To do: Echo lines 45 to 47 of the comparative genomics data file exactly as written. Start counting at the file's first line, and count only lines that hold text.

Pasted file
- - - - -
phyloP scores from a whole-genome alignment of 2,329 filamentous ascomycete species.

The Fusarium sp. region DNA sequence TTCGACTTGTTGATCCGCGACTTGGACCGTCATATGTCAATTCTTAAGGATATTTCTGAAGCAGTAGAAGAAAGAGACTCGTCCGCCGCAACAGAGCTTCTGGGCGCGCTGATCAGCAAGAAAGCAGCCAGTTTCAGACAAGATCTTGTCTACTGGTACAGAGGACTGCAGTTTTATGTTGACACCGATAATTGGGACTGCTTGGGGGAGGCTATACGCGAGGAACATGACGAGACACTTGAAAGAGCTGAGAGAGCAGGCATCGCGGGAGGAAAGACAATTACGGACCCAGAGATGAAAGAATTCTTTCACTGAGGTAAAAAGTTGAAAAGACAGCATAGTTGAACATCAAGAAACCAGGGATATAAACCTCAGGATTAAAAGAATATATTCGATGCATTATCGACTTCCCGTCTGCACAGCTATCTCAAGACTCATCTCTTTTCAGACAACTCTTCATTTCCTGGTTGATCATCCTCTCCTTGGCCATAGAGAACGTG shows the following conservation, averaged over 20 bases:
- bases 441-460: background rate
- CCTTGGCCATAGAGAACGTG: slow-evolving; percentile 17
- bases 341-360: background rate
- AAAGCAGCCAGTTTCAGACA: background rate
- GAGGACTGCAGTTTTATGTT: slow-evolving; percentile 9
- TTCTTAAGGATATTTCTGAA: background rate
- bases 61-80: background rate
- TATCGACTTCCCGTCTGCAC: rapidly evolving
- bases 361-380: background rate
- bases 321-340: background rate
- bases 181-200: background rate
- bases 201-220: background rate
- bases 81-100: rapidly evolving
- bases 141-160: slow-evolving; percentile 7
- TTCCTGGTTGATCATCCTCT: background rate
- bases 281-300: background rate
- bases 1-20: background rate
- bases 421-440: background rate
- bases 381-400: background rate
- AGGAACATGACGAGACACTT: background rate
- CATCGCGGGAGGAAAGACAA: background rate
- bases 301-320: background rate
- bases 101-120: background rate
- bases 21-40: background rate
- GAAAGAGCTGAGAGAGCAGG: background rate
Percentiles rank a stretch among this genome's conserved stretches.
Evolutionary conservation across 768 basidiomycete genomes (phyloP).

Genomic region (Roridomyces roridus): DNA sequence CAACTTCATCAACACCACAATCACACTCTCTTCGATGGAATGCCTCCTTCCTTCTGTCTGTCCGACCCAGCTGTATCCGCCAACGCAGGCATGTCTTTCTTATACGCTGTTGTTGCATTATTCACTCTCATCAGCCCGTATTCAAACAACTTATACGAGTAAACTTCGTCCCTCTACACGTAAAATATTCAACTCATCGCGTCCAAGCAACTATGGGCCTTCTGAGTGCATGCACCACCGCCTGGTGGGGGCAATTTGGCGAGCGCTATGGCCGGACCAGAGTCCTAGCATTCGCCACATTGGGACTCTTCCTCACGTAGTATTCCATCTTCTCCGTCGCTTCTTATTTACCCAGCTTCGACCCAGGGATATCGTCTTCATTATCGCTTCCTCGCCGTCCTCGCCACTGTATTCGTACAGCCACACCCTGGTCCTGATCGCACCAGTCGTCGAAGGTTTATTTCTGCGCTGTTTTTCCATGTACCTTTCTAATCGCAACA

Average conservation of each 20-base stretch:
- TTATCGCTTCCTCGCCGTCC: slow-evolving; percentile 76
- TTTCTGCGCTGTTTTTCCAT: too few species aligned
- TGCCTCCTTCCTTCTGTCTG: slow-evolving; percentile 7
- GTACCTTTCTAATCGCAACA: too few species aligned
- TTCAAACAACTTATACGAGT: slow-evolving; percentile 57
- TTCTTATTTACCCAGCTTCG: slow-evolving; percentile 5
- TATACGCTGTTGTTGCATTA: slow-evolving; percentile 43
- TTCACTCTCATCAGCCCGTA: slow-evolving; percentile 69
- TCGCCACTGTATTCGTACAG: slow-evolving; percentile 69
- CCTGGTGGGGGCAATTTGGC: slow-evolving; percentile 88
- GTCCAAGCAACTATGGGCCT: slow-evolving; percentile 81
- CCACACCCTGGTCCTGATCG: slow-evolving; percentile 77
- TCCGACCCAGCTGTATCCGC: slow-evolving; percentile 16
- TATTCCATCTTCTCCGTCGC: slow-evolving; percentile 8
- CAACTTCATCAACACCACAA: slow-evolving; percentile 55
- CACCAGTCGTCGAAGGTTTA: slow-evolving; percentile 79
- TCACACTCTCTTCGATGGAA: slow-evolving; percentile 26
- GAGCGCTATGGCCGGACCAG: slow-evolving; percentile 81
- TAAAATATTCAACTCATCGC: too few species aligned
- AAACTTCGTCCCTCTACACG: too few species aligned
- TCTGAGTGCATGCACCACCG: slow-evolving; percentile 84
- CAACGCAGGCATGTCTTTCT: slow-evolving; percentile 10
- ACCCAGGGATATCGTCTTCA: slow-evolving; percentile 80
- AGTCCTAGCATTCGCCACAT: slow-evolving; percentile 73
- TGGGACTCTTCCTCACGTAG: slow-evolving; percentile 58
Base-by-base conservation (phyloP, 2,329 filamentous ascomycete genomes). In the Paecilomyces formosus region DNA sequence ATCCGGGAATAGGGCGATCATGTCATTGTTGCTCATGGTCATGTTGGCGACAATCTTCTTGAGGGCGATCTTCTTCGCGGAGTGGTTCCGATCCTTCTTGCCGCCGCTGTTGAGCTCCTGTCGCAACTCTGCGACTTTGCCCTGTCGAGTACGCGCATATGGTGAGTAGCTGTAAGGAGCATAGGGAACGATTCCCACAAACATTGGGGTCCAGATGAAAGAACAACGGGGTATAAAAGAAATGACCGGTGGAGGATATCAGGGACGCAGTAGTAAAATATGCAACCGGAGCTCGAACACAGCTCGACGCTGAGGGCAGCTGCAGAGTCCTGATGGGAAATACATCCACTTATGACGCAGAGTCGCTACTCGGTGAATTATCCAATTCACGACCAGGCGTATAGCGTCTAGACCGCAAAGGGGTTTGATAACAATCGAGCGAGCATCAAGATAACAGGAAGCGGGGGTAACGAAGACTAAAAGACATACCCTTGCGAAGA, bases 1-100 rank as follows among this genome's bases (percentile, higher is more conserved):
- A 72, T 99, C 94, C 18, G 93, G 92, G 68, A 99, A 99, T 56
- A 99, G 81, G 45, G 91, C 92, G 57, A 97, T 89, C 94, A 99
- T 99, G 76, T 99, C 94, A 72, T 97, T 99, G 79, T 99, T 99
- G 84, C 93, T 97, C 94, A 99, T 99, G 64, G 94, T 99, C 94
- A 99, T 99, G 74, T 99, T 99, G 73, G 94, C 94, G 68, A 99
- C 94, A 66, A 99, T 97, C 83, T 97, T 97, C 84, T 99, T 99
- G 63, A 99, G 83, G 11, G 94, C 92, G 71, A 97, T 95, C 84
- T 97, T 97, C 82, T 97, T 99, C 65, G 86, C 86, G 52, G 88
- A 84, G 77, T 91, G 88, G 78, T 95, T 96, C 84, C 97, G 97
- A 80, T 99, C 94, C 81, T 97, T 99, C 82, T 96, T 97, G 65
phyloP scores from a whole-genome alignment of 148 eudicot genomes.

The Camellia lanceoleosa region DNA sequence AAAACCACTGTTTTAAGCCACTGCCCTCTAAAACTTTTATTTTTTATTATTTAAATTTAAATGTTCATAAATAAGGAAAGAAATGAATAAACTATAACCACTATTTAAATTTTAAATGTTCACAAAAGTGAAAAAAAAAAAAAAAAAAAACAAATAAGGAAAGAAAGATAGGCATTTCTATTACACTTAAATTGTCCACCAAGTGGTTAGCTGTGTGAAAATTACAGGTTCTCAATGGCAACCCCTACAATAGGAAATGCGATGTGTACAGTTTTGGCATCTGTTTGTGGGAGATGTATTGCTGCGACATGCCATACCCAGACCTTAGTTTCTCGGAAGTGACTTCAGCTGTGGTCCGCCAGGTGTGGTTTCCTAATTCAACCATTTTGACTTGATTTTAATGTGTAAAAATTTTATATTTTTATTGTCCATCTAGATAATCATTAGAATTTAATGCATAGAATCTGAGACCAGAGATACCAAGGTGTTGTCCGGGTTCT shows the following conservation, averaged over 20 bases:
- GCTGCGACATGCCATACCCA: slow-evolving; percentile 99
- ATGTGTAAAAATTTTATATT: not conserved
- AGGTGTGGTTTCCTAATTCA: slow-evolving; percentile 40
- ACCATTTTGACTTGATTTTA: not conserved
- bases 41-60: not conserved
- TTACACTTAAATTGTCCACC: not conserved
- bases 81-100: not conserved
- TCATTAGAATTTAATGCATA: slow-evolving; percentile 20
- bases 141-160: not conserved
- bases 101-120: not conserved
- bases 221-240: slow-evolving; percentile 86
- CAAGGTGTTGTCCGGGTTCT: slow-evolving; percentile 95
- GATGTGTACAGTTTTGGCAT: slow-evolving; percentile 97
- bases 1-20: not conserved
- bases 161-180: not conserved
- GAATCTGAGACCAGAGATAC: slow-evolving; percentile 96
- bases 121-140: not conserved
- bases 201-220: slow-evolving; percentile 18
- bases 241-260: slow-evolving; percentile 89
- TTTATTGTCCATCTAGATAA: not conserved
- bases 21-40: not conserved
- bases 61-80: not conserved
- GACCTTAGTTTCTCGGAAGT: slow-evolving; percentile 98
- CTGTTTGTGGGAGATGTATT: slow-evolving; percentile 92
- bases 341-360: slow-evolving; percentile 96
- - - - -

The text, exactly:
- TATTCCATCTTCTCCGTCGC: slow-evolving; percentile 8
- CAACTTCATCAACACCACAA: slow-evolving; percentile 55
- CACCAGTCGTCGAAGGTTTA: slow-evolving; percentile 79